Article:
Reproducing images of banknotes and coins
Please read the following if you intend reproducing images of New Zealand’s currency.
The Reserve Bank of New Zealand Act, 1989, restricts reproduction of banknotes, coins and the issue of "money-like products". Other relevant legislation includes the Crimes Act 1961 (governing counterfeiting and uttering), The Fair Trading Act 1986 (misleading conduct and false advertising) and the Securities Act 1978 (issuing debt securities).
A banknote or coin may be described as any document (or stamped piece of metal), that is, or is intended to be, used or circulated as a means of exchange between genuine purchasers and which is denominated into units of account (such as dollars).
The intention of this legislation is to protect the integrity of New Zealand's money, allowing the public to have confidence in the currency and limiting the risk that the public will be misled by counterfeits or imitations.
Under Section 25 of the Act, the Reserve Bank is the sole organisation authorised to issue currency for New Zealand.
The Bank does not permit the production or reproduction of notes and coins likely to be mistaken for the real thing, or which use components of the real design.
Any person or organisation intending to make or issue anything that may have the characteristics of a banknote or coin, and are not sure of the legal position, should seek legal advice.
Nothing in this section should be taken to supersede the provisions of the Act.
- Subject to users complying with the provisions of the Reserve Bank Act 1989, summarised below, the Reserve Bank has no objection to the reproduction of scaled, one-sided images of notes and coins, complete, in books, brochures or on screen typically for educational, informational or illustrative purposes.
The scaling must be more than 125% or less than 75% of the real thing.
The material on which the image is printed must not be so similar to the real thing as to be liable to be mistaken for it.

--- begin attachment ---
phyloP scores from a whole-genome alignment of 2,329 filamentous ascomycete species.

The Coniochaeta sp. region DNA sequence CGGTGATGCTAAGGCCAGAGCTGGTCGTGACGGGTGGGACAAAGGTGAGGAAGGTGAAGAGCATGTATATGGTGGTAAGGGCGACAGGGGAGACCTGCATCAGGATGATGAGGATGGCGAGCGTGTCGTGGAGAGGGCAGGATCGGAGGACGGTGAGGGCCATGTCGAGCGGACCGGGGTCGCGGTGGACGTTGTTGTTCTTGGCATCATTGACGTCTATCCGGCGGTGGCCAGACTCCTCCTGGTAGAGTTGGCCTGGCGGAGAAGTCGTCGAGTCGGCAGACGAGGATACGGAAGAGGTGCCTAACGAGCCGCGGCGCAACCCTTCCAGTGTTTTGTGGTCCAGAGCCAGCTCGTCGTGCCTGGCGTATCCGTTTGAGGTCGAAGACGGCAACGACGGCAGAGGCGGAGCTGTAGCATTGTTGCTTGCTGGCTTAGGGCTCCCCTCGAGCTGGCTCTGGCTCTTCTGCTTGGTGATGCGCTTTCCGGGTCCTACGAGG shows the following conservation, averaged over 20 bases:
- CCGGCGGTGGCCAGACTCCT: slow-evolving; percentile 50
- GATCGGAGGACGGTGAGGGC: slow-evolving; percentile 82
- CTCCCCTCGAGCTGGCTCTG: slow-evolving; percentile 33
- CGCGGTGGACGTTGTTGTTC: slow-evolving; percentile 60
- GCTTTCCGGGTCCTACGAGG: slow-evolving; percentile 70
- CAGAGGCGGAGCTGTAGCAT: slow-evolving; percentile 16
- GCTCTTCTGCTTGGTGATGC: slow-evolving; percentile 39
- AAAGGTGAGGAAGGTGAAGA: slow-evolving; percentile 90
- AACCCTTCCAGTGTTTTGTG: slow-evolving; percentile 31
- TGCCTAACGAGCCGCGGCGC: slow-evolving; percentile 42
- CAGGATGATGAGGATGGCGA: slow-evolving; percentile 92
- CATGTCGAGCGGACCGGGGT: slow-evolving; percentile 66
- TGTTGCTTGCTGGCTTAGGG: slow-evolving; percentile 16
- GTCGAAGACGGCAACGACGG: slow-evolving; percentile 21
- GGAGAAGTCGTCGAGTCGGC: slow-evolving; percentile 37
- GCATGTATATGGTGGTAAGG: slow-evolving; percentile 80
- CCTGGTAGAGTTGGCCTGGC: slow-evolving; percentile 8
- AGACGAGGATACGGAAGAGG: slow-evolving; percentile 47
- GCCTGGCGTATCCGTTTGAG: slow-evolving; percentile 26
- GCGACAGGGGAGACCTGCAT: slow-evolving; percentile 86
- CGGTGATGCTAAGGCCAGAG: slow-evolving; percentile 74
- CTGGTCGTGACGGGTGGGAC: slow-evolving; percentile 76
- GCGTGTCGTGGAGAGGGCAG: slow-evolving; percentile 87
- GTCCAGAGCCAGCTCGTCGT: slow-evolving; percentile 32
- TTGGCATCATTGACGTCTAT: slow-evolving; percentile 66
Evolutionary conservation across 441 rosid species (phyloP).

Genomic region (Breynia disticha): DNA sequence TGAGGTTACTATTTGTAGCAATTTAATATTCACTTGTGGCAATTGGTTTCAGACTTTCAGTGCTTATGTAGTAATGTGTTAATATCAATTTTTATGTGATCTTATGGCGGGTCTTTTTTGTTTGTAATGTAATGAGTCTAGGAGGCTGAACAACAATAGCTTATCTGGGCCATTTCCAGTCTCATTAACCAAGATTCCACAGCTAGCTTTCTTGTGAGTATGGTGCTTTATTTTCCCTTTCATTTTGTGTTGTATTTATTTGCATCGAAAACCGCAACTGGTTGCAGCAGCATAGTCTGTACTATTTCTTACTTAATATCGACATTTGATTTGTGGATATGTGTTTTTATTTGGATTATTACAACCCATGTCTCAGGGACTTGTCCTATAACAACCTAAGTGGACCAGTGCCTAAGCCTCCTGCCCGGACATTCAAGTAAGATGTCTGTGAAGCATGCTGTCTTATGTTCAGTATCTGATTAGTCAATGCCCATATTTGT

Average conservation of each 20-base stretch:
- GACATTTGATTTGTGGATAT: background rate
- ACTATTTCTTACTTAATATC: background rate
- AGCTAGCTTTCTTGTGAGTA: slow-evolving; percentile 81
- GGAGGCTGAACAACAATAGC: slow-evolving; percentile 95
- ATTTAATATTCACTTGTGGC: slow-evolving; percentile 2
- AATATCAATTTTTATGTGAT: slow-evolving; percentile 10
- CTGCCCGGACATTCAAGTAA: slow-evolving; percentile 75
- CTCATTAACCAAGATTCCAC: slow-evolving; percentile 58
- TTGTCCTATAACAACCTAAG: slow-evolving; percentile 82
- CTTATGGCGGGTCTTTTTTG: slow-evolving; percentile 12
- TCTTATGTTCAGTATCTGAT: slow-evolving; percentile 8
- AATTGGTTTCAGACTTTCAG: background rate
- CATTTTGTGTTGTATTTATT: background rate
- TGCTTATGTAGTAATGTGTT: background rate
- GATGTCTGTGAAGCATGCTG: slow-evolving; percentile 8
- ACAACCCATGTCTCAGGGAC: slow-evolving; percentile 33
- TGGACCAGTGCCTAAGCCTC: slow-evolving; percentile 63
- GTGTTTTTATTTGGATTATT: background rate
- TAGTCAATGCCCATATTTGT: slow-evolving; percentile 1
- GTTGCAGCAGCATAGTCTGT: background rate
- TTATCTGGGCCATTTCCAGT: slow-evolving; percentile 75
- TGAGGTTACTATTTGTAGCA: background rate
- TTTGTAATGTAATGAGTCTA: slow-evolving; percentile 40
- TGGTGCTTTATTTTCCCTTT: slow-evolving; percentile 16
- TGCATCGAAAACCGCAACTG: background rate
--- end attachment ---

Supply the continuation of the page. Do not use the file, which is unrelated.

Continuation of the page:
- The Reserve Bank has no objection to artists or photographers including banknotes or coins in a larger picture or photograph, where this is incidental to the main subject of the picture, and where usages comply per (1) above.
- The Reserve Bank has no objection to images of notes being reproduced, complete, in animated form, for artistic or advertorial purposes, providing these comply with (1) above.
- The Reserve Bank has no power to grant permission to reproduce component details of note and coin designs in isolation.
- The Reserve Bank does not grant permission for defaced images of notes or coin to be reproduced, for example, where the portrait is replaced by another person for advertorial purposes.
The purpose of Sections 29 and 30 is to prevent the manufacture or issue of any item which may be exchanged as currency in place of legal tender issued by the Reserve Bank.
(1) No person shall make or issue any bank note or coin, other than a bank note or coin issued under this Act.
(2) Every person who contravenes subsection (1) commits an offence against this Act and shall be liable on conviction on indictment,—
(a) in the case of an individual, to imprisonment for a term not exceeding 3 years or to a fine not exceeding $100,000:
(b) in the case of a body corporate, to a fine not exceeding $300,000.
(1) No person shall, without the prior consent of the Bank,—
(a) make, design, engrave, print, or reproduce; or
(b) use, issue, or publish—
any article or thing resembling a bank note or coin or so nearly resembling or having such a likeness to a bank note or coin as to be likely to be confused with or mistaken for it.
(2) Every person who contravenes subsection (1) commits an offence against this Act.
(3) Where a person is convicted of an offence against subsection (2), the court may order—
(a) the article or thing:
(b) any copy of it:
(c) any plates, blocks, dies, and other instruments used or capable of being used for printing or reproducing it—
in the possession of that person to be destroyed.